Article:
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Thread: Harvey vs clearvue

  1. #31
    Join Date
    Jan 2010
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    Tampa Bay, FL
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    Carl:

    Which units are the numbers you are stating? AQI? PM2.5? PM10?

    That Banggood (I have one too, as well as a Dylos) displays all of them (with the largest text size being PM 2.5.)
    - “It’s not that I’m so smart, it’s just that I stay with problems longer.” – Albert Einstein
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  2. #32
    Join Date
    May 2008
    Location
    MA
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    2,000
    Quote Originally Posted by Alan Lightstone View Post
    Carl:

    Which units are the numbers you are stating? AQI? PM2.5? PM10?

    That Banggood (I have one too, as well as a Dylos) displays all of them (with the largest text size being PM 2.5.)
    This meter has an AQ mode - chart attached.

    But the numbers I am quoting are the >0.3 and > 0.5 values on the particle count mode. See pics (live at my kitchen this morning - need to air it out in here!). The larger particle size counts do not climb at all when running the equipment (shaking out dusty rags will spike it though!), and I am more interested in controlling the smaller particles.

    Net net is that although I was not able to run the side by side, the particle counts suggest the Harvey is doing a reasonable job.

    I hate to start yet another dust collection philosophical thread, but a site I found interesting was here: https://www.shophacks.com/getridofthe-dust.html#/ It was making the case that collecting at the source is key, and if you can pull that off the large volume 'brute force' method may not gain much.

    I plan to run a bunch of MDF cuts and test (just because that creates an obnoxious amount of dust particles). And I havent tried the belt sander yet. I do know the ductwork run is relatively lengthy/convoluted, and the sp values can not be where most 'general wisdom' is regarding what is 'needed'. But at the same time, it seems to be in control per this particular meter. The qualitative 'feel' that the shop isnt filing up with dust also supports this (be wary of qualitative testing! Hence the meter). The meter does only go down to ">0.3 um", but I might suggest smaller particles are more buoyant and thus pulled away with relatively lower air velocities. (although I have a 6" main, the branches are 4" - there is likely a balance of velocity vs pressure drop, and too large dia with low airflow might actually impede collection due to dropping below a min velocity - this likely plays out at the point of particle generation). Already sucked in too far to the technical debate, which I wanted to avoid.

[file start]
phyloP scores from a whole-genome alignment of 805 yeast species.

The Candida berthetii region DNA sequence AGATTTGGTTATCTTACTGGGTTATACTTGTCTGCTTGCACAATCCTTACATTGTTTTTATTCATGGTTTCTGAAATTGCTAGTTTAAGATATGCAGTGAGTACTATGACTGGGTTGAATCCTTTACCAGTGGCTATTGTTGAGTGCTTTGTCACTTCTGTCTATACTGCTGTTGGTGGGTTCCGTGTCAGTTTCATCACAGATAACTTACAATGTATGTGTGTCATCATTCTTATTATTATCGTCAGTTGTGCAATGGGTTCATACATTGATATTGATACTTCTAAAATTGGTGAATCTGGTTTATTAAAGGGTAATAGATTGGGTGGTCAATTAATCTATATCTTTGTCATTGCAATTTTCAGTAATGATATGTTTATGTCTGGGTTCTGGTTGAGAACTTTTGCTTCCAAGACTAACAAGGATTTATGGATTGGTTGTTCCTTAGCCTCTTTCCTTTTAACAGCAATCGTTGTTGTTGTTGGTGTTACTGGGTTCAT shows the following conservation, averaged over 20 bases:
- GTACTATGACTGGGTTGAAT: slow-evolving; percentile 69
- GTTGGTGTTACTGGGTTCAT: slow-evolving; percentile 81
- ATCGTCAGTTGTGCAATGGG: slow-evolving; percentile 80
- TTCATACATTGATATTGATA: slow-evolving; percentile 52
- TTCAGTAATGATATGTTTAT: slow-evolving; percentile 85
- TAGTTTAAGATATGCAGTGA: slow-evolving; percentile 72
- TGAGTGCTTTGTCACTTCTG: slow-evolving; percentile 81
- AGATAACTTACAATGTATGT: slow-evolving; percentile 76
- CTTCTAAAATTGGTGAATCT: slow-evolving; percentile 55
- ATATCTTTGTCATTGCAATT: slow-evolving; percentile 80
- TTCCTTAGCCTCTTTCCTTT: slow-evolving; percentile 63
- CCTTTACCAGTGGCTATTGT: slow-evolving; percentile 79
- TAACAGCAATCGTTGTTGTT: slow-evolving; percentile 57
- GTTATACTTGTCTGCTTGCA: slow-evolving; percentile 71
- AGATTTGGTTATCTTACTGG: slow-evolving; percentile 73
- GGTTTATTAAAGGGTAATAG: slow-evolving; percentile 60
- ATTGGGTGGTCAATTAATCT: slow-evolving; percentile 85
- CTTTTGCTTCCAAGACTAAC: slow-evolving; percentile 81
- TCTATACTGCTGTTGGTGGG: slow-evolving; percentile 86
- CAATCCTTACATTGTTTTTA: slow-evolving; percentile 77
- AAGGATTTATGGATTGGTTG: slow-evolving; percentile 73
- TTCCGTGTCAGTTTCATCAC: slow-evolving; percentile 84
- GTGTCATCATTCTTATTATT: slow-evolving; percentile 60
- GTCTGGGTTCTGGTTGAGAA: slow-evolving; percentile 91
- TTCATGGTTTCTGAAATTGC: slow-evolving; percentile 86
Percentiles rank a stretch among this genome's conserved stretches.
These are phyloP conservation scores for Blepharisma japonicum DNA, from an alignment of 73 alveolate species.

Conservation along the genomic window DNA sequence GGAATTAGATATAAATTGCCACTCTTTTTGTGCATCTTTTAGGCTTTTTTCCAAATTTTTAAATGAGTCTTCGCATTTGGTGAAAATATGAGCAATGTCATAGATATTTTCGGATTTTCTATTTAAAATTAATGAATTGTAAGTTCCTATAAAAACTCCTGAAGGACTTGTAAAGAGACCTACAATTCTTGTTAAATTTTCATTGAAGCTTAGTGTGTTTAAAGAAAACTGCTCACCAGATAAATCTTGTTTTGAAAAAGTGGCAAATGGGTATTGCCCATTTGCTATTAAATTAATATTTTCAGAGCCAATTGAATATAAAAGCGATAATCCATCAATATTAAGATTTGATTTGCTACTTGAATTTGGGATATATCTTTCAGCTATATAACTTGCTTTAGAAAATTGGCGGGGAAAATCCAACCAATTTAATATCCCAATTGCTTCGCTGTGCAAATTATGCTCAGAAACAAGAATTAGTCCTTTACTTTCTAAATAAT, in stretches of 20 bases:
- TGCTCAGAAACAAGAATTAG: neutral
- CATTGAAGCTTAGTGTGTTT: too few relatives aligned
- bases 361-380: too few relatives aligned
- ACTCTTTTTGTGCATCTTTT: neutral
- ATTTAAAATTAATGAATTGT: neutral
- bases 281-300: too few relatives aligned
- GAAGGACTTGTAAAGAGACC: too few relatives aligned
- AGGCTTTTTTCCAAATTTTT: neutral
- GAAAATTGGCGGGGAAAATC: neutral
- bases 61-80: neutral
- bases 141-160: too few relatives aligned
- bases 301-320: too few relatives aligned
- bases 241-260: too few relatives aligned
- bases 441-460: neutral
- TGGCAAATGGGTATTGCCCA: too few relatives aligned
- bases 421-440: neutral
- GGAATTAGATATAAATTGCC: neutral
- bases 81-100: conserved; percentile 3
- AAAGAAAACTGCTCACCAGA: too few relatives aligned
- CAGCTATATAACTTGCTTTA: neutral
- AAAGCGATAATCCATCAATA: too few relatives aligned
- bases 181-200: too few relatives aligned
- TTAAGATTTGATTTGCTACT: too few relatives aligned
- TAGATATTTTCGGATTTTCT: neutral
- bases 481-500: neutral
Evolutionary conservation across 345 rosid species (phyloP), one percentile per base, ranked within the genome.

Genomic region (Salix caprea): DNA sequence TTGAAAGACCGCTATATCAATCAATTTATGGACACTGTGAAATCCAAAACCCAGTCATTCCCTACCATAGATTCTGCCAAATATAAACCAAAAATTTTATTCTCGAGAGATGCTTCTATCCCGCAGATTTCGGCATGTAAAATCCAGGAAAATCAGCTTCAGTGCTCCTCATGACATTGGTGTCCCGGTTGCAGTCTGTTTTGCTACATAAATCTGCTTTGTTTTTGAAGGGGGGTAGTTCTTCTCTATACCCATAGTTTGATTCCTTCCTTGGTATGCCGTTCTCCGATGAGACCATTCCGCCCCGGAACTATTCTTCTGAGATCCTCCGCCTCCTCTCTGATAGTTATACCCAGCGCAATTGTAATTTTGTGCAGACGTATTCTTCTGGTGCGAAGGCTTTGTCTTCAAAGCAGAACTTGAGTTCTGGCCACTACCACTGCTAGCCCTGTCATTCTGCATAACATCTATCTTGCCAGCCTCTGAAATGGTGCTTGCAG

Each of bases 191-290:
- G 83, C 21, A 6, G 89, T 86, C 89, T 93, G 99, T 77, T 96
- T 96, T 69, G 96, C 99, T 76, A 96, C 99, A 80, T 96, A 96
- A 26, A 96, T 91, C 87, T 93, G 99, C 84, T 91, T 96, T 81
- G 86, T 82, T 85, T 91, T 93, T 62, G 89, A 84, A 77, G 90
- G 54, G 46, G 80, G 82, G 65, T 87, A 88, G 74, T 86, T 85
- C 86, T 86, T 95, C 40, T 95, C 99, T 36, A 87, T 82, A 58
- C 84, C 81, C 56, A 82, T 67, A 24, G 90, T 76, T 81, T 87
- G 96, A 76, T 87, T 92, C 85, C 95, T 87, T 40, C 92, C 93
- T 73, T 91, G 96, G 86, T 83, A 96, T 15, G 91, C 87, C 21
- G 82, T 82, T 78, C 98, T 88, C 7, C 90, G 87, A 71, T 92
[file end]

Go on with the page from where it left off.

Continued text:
Interpret all this per your own personal philosophy.

    IMG_4304.jpgIMG_4303.jpgIMG_4296.jpg

  3. #33
    Join Date
    May 2008
    Location
    MA
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    2,000
    After getting the overhead guard/DC on the table saw, I ran a test to see how effective it was. Very simple test.

    The meter sits about 4ft in front of the saw on a table. With both the overhead and the under port open, the BEFORE numbers on the particle meter:
    IMG_4395 (1).jpg

    The AFTER 10 cuts of 1/2" MDF:
    IMG_4397 (1).jpg

    Effectively no change at all. I didnt even bother testing before the overhead was in place because it creates a cloud of dust when cutting the MDF with no top collection.

    Next time I will run a test with the DC turned off just as a control reference.

  4. #34
    Join Date
    May 2008
    Location
    MA
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    2,000
    This particle meter continues to be interesting. My highest ever reading today:

    image0.jpeg

    This was in my kitchen approximately 1 hour after cooking a burger on the stovetop.

    The workshop has never gotten to anything close to these values.

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